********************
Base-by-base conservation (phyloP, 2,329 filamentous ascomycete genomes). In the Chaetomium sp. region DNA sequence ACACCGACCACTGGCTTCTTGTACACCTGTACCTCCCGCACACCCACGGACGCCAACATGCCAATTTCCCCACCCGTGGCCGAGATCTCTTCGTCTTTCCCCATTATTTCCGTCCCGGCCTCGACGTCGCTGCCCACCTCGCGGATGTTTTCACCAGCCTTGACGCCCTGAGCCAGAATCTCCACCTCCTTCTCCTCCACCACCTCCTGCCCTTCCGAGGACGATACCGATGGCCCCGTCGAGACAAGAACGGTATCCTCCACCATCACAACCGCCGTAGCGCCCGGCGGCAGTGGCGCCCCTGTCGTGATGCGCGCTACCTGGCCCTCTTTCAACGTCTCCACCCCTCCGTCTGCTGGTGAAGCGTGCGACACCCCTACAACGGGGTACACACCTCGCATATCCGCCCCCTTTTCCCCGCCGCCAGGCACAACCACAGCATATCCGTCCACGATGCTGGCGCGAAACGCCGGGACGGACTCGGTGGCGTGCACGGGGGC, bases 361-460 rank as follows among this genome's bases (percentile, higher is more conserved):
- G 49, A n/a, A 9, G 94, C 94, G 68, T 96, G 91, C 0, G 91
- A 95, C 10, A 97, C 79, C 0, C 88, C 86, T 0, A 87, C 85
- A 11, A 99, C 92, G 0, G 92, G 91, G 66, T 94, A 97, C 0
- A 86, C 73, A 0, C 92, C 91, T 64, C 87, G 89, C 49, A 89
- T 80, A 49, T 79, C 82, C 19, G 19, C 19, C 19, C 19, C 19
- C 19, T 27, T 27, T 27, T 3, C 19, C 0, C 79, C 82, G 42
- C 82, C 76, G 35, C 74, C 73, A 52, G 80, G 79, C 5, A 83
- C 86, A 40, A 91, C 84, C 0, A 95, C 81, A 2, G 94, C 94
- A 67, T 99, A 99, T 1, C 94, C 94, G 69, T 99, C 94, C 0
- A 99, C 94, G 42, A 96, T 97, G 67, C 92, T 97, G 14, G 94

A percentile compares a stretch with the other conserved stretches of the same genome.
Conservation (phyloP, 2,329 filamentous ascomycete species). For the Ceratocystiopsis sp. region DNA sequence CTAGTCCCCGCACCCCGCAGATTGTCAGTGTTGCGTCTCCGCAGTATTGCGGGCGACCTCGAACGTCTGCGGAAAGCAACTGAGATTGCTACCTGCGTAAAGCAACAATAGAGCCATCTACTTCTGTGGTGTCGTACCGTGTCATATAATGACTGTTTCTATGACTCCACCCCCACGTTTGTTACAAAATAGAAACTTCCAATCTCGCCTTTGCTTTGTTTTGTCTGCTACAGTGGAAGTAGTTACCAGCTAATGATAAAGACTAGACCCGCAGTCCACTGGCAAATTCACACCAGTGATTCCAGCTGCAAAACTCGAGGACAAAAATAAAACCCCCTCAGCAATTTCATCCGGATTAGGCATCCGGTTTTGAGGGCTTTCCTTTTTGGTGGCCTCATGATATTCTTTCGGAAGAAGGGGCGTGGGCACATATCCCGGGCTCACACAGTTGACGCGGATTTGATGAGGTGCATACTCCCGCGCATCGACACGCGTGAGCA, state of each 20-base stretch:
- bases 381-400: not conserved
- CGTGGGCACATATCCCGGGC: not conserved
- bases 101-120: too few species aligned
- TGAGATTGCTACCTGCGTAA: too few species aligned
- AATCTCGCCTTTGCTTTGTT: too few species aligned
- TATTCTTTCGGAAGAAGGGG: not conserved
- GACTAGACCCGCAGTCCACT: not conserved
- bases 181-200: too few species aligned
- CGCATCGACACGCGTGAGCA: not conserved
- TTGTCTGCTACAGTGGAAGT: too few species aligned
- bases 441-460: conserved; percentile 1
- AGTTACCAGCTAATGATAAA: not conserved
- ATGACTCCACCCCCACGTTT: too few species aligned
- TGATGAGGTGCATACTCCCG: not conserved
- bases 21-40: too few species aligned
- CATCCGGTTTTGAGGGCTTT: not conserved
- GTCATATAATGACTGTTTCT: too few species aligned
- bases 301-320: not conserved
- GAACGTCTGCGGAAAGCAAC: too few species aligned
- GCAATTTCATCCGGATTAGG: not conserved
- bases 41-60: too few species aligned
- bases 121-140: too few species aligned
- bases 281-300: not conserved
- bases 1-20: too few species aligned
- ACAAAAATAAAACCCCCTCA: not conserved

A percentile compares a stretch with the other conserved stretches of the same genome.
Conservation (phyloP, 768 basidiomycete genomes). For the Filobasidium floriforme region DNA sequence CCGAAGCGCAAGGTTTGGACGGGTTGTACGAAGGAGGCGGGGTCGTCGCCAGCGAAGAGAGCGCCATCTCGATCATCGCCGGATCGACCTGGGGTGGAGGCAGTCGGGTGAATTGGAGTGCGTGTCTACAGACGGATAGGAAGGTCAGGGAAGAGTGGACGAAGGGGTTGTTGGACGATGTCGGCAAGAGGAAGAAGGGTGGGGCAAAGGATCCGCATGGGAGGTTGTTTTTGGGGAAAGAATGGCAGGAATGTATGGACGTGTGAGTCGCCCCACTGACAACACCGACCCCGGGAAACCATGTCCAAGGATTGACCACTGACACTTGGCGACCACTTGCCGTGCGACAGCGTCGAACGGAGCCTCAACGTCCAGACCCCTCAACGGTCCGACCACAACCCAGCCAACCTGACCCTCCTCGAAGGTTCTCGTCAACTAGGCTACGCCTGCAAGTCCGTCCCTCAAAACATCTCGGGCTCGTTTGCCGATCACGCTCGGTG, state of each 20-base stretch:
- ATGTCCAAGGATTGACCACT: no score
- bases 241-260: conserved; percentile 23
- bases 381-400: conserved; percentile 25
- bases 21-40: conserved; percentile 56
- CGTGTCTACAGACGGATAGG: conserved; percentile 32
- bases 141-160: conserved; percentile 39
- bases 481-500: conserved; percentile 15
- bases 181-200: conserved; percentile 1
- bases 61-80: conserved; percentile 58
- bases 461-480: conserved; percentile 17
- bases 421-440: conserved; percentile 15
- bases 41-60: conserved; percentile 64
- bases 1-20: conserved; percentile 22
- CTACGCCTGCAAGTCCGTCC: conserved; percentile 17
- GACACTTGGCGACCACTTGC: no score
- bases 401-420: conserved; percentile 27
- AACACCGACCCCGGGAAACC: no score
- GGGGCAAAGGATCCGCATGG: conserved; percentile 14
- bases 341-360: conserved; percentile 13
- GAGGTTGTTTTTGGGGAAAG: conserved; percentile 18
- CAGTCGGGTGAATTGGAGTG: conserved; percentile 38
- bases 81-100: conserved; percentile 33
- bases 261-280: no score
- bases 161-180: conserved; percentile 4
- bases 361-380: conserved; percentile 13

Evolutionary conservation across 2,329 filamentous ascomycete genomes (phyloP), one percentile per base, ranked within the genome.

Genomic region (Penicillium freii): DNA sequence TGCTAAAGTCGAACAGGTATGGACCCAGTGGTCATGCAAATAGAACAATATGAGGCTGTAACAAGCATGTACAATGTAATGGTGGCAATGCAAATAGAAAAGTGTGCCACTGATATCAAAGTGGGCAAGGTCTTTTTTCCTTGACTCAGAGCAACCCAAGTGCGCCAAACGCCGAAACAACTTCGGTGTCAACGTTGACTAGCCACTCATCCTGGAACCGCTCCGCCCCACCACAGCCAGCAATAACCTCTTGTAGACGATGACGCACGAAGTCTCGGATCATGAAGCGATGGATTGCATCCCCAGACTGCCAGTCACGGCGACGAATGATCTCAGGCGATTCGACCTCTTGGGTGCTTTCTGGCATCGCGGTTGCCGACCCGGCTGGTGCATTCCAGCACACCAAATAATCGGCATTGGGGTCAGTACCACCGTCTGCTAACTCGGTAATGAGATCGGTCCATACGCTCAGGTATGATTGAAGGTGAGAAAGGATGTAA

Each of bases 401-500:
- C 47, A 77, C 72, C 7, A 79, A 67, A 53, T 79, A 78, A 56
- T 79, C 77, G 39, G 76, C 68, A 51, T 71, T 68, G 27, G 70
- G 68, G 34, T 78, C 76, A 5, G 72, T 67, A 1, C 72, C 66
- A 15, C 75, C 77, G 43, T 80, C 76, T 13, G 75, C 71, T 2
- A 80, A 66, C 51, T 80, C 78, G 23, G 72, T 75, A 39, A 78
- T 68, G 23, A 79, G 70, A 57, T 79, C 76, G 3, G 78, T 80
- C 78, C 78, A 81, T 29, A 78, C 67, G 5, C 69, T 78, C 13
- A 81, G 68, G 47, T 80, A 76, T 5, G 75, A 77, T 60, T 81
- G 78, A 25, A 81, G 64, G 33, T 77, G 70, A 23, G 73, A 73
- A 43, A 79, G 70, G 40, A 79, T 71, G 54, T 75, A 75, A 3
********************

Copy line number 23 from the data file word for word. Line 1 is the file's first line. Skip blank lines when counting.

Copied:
- TTGTCTGCTACAGTGGAAGT: too few species aligned